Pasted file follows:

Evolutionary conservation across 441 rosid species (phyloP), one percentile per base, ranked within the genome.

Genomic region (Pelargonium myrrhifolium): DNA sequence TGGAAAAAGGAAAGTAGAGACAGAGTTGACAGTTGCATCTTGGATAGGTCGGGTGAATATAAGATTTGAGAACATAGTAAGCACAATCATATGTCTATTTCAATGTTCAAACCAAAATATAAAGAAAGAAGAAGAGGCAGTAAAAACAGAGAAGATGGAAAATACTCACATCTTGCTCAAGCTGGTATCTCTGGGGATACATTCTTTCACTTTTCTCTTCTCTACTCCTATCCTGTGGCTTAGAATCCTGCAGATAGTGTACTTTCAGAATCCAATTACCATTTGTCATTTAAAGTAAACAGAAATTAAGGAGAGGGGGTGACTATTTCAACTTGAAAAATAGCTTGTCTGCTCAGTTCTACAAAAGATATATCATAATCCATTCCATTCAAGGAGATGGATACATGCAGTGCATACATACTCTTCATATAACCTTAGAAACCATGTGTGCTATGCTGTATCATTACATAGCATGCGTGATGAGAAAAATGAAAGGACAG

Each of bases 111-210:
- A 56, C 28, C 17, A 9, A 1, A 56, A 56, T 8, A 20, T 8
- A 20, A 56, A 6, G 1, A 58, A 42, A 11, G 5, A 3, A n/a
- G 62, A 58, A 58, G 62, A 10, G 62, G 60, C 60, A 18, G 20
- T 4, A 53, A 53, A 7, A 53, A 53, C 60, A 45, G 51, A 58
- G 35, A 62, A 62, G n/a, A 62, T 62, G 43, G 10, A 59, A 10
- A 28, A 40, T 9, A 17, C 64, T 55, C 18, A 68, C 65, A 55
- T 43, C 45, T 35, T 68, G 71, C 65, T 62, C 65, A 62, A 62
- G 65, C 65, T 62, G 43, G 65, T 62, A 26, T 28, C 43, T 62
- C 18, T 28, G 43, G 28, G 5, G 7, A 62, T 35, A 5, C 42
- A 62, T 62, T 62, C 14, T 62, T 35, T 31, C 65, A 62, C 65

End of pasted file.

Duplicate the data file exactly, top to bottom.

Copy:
Evolutionary conservation across 441 rosid species (phyloP), one percentile per base, ranked within the genome.

Genomic region (Pelargonium myrrhifolium): DNA sequence TGGAAAAAGGAAAGTAGAGACAGAGTTGACAGTTGCATCTTGGATAGGTCGGGTGAATATAAGATTTGAGAACATAGTAAGCACAATCATATGTCTATTTCAATGTTCAAACCAAAATATAAAGAAAGAAGAAGAGGCAGTAAAAACAGAGAAGATGGAAAATACTCACATCTTGCTCAAGCTGGTATCTCTGGGGATACATTCTTTCACTTTTCTCTTCTCTACTCCTATCCTGTGGCTTAGAATCCTGCAGATAGTGTACTTTCAGAATCCAATTACCATTTGTCATTTAAAGTAAACAGAAATTAAGGAGAGGGGGTGACTATTTCAACTTGAAAAATAGCTTGTCTGCTCAGTTCTACAAAAGATATATCATAATCCATTCCATTCAAGGAGATGGATACATGCAGTGCATACATACTCTTCATATAACCTTAGAAACCATGTGTGCTATGCTGTATCATTACATAGCATGCGTGATGAGAAAAATGAAAGGACAG

Each of bases 111-210:
- A 56, C 28, C 17, A 9, A 1, A 56, A 56, T 8, A 20, T 8
- A 20, A 56, A 6, G 1, A 58, A 42, A 11, G 5, A 3, A n/a
- G 62, A 58, A 58, G 62, A 10, G 62, G 60, C 60, A 18, G 20
- T 4, A 53, A 53, A 7, A 53, A 53, C 60, A 45, G 51, A 58
- G 35, A 62, A 62, G n/a, A 62, T 62, G 43, G 10, A 59, A 10
- A 28, A 40, T 9, A 17, C 64, T 55, C 18, A 68, C 65, A 55
- T 43, C 45, T 35, T 68, G 71, C 65, T 62, C 65, A 62, A 62
- G 65, C 65, T 62, G 43, G 65, T 62, A 26, T 28, C 43, T 62
- C 18, T 28, G 43, G 28, G 5, G 7, A 62, T 35, A 5, C 42
- A 62, T 62, T 62, C 14, T 62, T 35, T 31, C 65, A 62, C 65